The British Prime Minister Theresa May scored a key victory in her negotiations with the EU over a post-Brexit association agreement between the EU and the UK when her cabinet gave its approval a deal that she had negotiated with Brussels in the last several days.
The agreement is said to include a provision for the whole of Britain temporarily remain within the Customs Union and include a potential backstop that would see UK-wide customs arrangement that would remain in force for an indeterminant amount of time. Provisions for Northern Ireland would go further concerning customs issues and its alignment with single market regulation.
May, who is expected to address the British parliament on November 15, acknowledged that her cabinet had made several politically bold decisions when it came to the so-called backstop agreement which guarantees that no hard border will exist between Northern Ireland and Ireland.
The text of the draft agreement must be officially endorsed by the UK before the EU moves to call an EU Summit on November 25.
Earlier in the day, Conservative MPs in the British parliament warned May that she could not count on their endorsement if the agreement was not advantageous to the United Kingdom’s interests. Their assertion came after several of May’s own cabinet members had expressed deep reservations about a potential agreement in the hours leading up to the prime minister’s announcement.
Northern Ireland’s Democratic Unionist Party (DUP) has made clear that it would reject any deal that gives Northern Ireland a special status that did not include the rest of the UK as, according to the staunchly unionist Protestant party argued, would “break-up of the United Kingdom.”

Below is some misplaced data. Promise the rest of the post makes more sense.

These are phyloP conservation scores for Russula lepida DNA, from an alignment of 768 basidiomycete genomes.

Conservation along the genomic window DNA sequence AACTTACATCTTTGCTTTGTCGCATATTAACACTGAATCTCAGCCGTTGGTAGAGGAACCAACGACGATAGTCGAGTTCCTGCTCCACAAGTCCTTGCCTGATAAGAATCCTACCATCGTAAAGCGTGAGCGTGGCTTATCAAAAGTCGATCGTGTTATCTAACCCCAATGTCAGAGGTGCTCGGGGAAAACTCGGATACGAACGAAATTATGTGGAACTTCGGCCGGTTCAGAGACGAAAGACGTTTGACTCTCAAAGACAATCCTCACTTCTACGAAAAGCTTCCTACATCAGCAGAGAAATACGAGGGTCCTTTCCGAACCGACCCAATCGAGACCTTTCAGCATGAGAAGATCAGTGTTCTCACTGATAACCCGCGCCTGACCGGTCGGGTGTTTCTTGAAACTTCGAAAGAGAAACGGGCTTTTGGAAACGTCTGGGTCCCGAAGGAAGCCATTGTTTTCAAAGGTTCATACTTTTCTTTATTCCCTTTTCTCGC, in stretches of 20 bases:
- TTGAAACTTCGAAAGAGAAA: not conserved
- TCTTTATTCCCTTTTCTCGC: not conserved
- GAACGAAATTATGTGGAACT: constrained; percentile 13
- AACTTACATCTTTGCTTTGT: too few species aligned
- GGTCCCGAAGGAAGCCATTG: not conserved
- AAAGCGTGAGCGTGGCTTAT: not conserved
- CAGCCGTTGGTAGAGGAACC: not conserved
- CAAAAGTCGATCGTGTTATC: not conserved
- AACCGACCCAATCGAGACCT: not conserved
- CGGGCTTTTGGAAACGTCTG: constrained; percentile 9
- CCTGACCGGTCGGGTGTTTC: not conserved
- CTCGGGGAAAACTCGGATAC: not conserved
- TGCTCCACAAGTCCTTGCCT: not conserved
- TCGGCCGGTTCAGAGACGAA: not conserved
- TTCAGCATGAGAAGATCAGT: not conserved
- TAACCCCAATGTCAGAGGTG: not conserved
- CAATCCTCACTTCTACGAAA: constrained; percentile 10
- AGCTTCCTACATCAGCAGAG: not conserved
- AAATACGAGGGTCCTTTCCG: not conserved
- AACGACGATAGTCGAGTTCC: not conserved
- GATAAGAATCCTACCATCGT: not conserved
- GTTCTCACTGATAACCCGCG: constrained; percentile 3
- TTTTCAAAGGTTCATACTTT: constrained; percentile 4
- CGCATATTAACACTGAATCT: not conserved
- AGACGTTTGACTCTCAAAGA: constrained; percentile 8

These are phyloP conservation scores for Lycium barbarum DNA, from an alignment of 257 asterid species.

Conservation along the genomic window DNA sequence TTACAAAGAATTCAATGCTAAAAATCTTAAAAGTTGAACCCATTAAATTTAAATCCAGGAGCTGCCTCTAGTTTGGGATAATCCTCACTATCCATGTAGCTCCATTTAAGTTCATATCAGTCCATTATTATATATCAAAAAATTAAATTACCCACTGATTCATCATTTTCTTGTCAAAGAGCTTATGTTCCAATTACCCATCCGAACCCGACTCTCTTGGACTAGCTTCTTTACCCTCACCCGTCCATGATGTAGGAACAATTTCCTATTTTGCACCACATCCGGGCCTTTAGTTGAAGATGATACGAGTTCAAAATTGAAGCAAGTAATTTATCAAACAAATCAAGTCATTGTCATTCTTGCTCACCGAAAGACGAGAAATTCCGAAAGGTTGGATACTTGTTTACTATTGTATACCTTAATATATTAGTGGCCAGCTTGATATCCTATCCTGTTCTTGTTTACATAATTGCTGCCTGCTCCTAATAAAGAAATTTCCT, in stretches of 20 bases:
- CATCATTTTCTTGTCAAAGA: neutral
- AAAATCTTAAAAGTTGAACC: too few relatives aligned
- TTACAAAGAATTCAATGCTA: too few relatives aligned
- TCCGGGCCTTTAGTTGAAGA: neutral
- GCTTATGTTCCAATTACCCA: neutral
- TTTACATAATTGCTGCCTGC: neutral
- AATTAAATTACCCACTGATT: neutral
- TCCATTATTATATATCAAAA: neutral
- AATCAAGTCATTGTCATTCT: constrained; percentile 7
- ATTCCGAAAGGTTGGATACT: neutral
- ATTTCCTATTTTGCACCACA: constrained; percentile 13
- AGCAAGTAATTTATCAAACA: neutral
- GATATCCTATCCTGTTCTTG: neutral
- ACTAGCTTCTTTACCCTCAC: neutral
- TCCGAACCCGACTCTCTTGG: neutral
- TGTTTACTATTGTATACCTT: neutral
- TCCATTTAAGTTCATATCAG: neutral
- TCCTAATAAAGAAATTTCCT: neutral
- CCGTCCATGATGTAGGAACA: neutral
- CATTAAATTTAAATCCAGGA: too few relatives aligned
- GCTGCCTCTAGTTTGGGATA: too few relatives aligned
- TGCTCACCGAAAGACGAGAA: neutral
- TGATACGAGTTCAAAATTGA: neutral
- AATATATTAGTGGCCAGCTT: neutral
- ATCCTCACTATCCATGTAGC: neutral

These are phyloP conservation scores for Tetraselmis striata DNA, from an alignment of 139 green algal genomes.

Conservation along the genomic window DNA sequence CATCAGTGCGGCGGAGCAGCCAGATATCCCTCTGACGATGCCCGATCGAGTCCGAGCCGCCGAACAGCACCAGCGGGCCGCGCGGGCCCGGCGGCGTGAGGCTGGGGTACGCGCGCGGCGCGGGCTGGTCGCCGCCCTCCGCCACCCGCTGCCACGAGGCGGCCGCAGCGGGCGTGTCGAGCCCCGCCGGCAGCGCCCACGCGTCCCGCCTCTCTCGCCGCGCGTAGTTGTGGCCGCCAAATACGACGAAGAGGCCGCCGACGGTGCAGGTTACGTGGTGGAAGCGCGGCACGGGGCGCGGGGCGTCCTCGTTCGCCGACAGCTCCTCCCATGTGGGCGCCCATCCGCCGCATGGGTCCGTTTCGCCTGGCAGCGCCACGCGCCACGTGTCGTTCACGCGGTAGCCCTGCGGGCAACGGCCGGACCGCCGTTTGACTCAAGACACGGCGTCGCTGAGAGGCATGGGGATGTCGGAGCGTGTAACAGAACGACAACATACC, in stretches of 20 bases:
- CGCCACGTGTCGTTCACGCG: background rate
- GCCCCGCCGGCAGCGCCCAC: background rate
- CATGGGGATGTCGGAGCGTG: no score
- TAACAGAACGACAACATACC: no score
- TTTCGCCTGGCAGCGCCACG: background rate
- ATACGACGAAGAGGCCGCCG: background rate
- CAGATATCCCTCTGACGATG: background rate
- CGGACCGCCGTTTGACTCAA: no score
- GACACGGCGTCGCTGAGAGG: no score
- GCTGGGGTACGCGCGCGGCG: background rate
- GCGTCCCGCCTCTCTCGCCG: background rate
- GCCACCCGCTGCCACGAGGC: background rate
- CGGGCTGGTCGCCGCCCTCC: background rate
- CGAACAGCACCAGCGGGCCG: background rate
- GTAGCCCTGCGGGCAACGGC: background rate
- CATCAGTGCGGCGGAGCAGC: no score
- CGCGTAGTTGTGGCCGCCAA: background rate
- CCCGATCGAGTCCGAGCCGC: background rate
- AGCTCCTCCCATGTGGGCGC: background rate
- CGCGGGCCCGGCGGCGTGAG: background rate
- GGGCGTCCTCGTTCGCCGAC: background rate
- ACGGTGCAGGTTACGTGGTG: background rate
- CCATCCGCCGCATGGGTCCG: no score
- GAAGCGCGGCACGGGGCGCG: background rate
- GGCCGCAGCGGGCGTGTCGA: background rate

Scotland’s nationalist party leader and First Minister Nicola Sturgeon said Edinburgh would not accept any deal that would see Northern Ireland have a competitive advantage over Scotland by being granted a special access in the EU’s Customs Union and the Single Market.
Scotland voted overwhelmingly to remain in the EU in 2016, less than two years after it narrowly voted to retain its status as a constituent member of the United Kingdom.
Hardline Brexiteer Jacob Rees-Mogg reacted angrily to May’s overtures to the EU and said he is considering withdrawing his support for her to remain at 10 Downing Street. Rees-Mogg called the agreement a “failure of the government’s negotiating position,” and reiterated that continues to hold significant influence over the fate of May’s government if his 48 MPs withdraw their support, which could trigger a leadership contest.
Even supporters of the deal, including former Tory leader William Hague, said May weakened the government’s negotiating position in June 2017 by calling a general election. The Conservative Party lost its majority and is now dependent on the DUP.
Ireland’s Taoiseach, or prime minister, Leo Varadkar briefed his government about the Brexit deal but opted not to comment until the British Parliament concluded their internal discussions.